235. Memorandum From the President’s Special Consultant (Bundy) to President Johnson1


  • The 6:30 Meeting

The main business at the Special Committee meeting tonight will be the tough immediate tactical question of arms and economic shipments to crisis areas. There is a clear division of opinion on the strategy—most of the professionals in the government would keep existing commitments (except arms) to Arab countries that have not broken relations. Clark Clifford takes a harder view. David Ginsburg, somewhat to my surprise, thinks there is merit in distinguishing between the good and bad Arabs. The detailed facts and figures are quite complex and you may wish to stay out of the meeting and let us give you a clear-cut paper for consideration tonight. Alternatively, you may want to come in between quarter of 7 and 7 and let me summarize the situation after we have had a whack at it. I have asked Francis Bator to come because he has such a good quick grasp of economic facts, and the Secretary of State is bringing his usual group, which is a bit too big for comfort but [Page 396] apparently necessary while we are trying to sort out relations with that bureaucracy.

The other items which are up for discussion are listed in the attached agenda2 and I think that they can all be handled without your help unless you choose to come.

My conversations with the Secretary make me doubtful that his back grounder3 will meet the need you feel before the weekend. But I am more and more persuaded that the only real answer will be a serious public statement.4 But I think we can and should wait until the actual situation is somewhat clearer. I also think we need time to prepare such a statement. If I had to guess, I think it ought to be from your own mouth and that it should be a calm historic review with basic guidelines and not specific commitments toward the future, and I would hope you might consider doing it about Wednesday of next week unless the situation changes.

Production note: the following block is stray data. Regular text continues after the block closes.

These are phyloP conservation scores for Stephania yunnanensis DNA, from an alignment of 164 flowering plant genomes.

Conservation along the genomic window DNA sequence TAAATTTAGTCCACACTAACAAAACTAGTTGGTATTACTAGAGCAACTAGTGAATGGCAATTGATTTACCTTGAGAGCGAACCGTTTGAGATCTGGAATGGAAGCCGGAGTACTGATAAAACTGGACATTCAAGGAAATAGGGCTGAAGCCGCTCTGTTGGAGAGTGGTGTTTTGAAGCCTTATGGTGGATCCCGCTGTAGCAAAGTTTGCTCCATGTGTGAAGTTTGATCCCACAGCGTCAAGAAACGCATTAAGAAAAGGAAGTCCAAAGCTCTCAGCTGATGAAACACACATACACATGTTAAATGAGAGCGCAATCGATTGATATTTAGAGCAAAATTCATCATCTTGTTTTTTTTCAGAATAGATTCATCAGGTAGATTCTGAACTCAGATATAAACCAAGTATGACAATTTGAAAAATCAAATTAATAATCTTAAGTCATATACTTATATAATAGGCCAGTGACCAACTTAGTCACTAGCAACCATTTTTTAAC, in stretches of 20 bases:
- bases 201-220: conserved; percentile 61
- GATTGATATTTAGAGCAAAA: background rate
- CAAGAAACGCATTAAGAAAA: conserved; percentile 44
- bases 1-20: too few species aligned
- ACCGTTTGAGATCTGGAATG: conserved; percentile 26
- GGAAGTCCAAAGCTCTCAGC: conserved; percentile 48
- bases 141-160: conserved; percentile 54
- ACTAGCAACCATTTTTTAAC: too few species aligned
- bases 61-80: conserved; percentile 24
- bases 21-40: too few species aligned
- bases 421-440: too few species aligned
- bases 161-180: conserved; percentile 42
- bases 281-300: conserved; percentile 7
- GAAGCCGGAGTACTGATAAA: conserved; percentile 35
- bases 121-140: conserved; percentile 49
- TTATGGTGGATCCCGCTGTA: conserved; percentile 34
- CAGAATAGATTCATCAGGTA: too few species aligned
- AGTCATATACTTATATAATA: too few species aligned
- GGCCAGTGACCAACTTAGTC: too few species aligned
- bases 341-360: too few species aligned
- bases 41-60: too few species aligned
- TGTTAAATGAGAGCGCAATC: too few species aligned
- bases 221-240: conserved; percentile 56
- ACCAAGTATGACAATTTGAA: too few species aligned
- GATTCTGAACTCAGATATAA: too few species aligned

The materials that various subcommittees are gathering can be drawn on for your speech on fairly short notice when you are ready. In essence what it would do is define and describe exactly what we have done since the middle of May—a most creditable record.
Report our own view of what has in fact happened and pin a rose or two on Nasser as a liar and others who have slandered the U.S.
Make clear that we have now seen a historical event which necessarily changes the landscape.
Project a positive picture of our hope for a strong and secure Israel in a prosperous and stable Middle East.
Emphasize that this task is in the first instance a task for the nations in the area. This is good LBJ doctrine and good Israeli doctrine, and therefore a good doctrine to get out in public.
Warn of the dangers of a new arms race and express our readiness to join with all in arrangements which will avoid the terrible waste of the arms race of the last ten years. (We are assembling detailed facts and figures on all the Soviets have wasted and all that these races have cost all concerned.) This comment should not be surfaced now but [Page 397] should come after we have begun diplomatic efforts—perhaps tomorrow—with the Soviet Union directly.
Make clear the U.S. view that this time there must be a peace and not simply a set of fragmentary armistice agreements.
Put us on record in favor of a real attack on the refugee problem—again by the parties concerned.
The general effect of such a speech in my judgment should be to show mastery of the factual situation, clarity in the purpose of the U.S. sympathy for the legitimate goals of Israel in a radically new situation, discriminating sympathy for good Arabs as against bad Arabs, and a clear sense of what the role of the U.S. is and is not in this area.
McG. B5
  1. Source: Johnson Library, National Security File, NSC Special Committee Files, Special Committee Meetings. No classification marking.
  2. Attached but not printed.
  3. The text of a background press briefing given by Rusk at 5:05 p.m. is in the Johnson Library, National Security File, Appointment File, June 1967 Middle East Crisis.
  4. That morning Bundy sent the President a page of possible background comments with a note saying they were “some first thoughts on the way we should react now to all the noises about who did and who did not help Israel.” (Note from Bundy to the President, June 9, 10:30 a.m.; ibid., NSC Special Committee Files, U.S. Position—Discussion)
  5. Printed from a copy that bears these typed initials.